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Tag Archives PATTIE BOYD


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The new book “Pattie Boyd, My Life Through a Lens”, is being published March 2, 2021, via Simon and Schuster’s Insight Editions imprint.

It was originally scheduled for last April 7. At one point, that date was pushed back to Sept. 15, 2020. And on June 3, Boyd noted on her Twitter account that her “editor has been unwell and more work was needed with the finishing touches.” It’s available for pre-order HERE and HERE.

In addition to her photos, Pattie Boyd: My Life Through a Lens will include drawings, paintings, and mementos, as well as her own memories collected from a life shared with pop culture icons.


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A book described as an “extraordinary visual memoir” is coming from perhaps the most famous muse of all time, Pattie Boyd. The model, photographer and author is, of course, the former wife of both George Harrison and Eric Clapton. Pattie Boyd: My Life Through a Lens, is being published April 7, 2020, via Simon and Schuster’s Insight Editions imprint.

It’s available for pre-order HERE:



Born in England on March 17, 1944, Boyd pursued a successful modeling career before meeting the Beatles’ George Harrison on the set of the 1964 film, A Hard Day’s Night. The two married when she was just 21, on January 21, 1966, and Boyd became a source of inspiration for Harrison’s songwriting, sparking his interest in meditation and Eastern philosophy.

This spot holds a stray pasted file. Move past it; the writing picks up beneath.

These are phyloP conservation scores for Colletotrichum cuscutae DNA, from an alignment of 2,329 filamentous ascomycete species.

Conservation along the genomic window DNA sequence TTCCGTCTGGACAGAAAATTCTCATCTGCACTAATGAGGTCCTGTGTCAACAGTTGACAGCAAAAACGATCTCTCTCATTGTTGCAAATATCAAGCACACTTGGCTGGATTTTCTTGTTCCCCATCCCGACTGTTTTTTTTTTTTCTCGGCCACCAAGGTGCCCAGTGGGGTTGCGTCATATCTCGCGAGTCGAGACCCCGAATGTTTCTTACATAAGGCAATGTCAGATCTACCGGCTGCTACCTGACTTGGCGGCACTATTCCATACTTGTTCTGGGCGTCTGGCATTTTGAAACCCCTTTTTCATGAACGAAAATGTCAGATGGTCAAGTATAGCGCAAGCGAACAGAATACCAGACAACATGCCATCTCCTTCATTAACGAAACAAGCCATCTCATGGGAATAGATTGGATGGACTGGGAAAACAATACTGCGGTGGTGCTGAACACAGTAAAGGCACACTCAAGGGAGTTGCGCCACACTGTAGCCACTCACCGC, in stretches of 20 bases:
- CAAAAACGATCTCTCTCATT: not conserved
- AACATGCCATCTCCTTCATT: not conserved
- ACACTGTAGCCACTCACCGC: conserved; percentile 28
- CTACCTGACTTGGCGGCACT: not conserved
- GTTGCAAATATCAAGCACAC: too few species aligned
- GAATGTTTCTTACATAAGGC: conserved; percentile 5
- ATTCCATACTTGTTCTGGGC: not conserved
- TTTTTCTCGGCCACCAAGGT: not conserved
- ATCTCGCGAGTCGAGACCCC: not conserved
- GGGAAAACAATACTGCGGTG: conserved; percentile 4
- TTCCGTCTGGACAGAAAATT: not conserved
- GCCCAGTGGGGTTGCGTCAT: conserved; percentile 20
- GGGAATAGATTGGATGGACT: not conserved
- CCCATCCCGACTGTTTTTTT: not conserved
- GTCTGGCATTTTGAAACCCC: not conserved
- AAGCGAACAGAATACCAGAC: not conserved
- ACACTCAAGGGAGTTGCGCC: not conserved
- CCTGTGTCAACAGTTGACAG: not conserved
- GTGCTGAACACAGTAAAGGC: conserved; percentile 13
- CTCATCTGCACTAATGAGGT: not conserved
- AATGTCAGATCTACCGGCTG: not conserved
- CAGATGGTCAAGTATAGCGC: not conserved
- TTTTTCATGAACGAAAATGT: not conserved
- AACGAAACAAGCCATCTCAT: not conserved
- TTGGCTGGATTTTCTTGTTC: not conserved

She later became involved with, and married, Eric Clapton, inspiring legendary songs such as “Layla” and “Wonderful Tonight.” As part of the rock and roll elite of the ’60s and ’70s, Boyd took countless portraits of some of the most well-known artists of the 20th century. Her photographs of the Beatles, Clapton, and other rock icons have been featured in various exhibitions throughout the world.

In addition to her photos, Pattie Boyd: My Life Through a Lens will include drawings, paintings, and mementos, as well as her own memories collected from a life shared with pop culture icons.

Her memoir, Wonderful Tonight, debuted at the top of the New York Times bestseller list in 2007.


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On February 28, 1972, George and Pattie got into a terrible car accident, which almost proved fatal for Pattie. She suffered a concussion and several broken ribs. She spent weeks in the hospital.
In the late evening George and Pattie left their Henley home, Friar Park, in their white Mercedes en route to London to attend a Ricky Nelson party. At around midnight as they approached a recently opened roundabout George collided with a lamppost on a center barrier. Pattie was knocked unconscious when her head hit the windshield and she slumped over on the gear shift lever. George, with a bleeding head wound, had to climb over Pattie to get out through her door and signal for help. George and Pattie were immediately taken by ambulance to Maidenhead Hospital where they were treated for their injuries in the casualty department. George received stitches and was discharged from the hospital. Pattie was more seriously injured with a bad concussion and broken ribs. She was transferred to the nearby Nuffield Nursing Home in Fulmer, Slough for observation.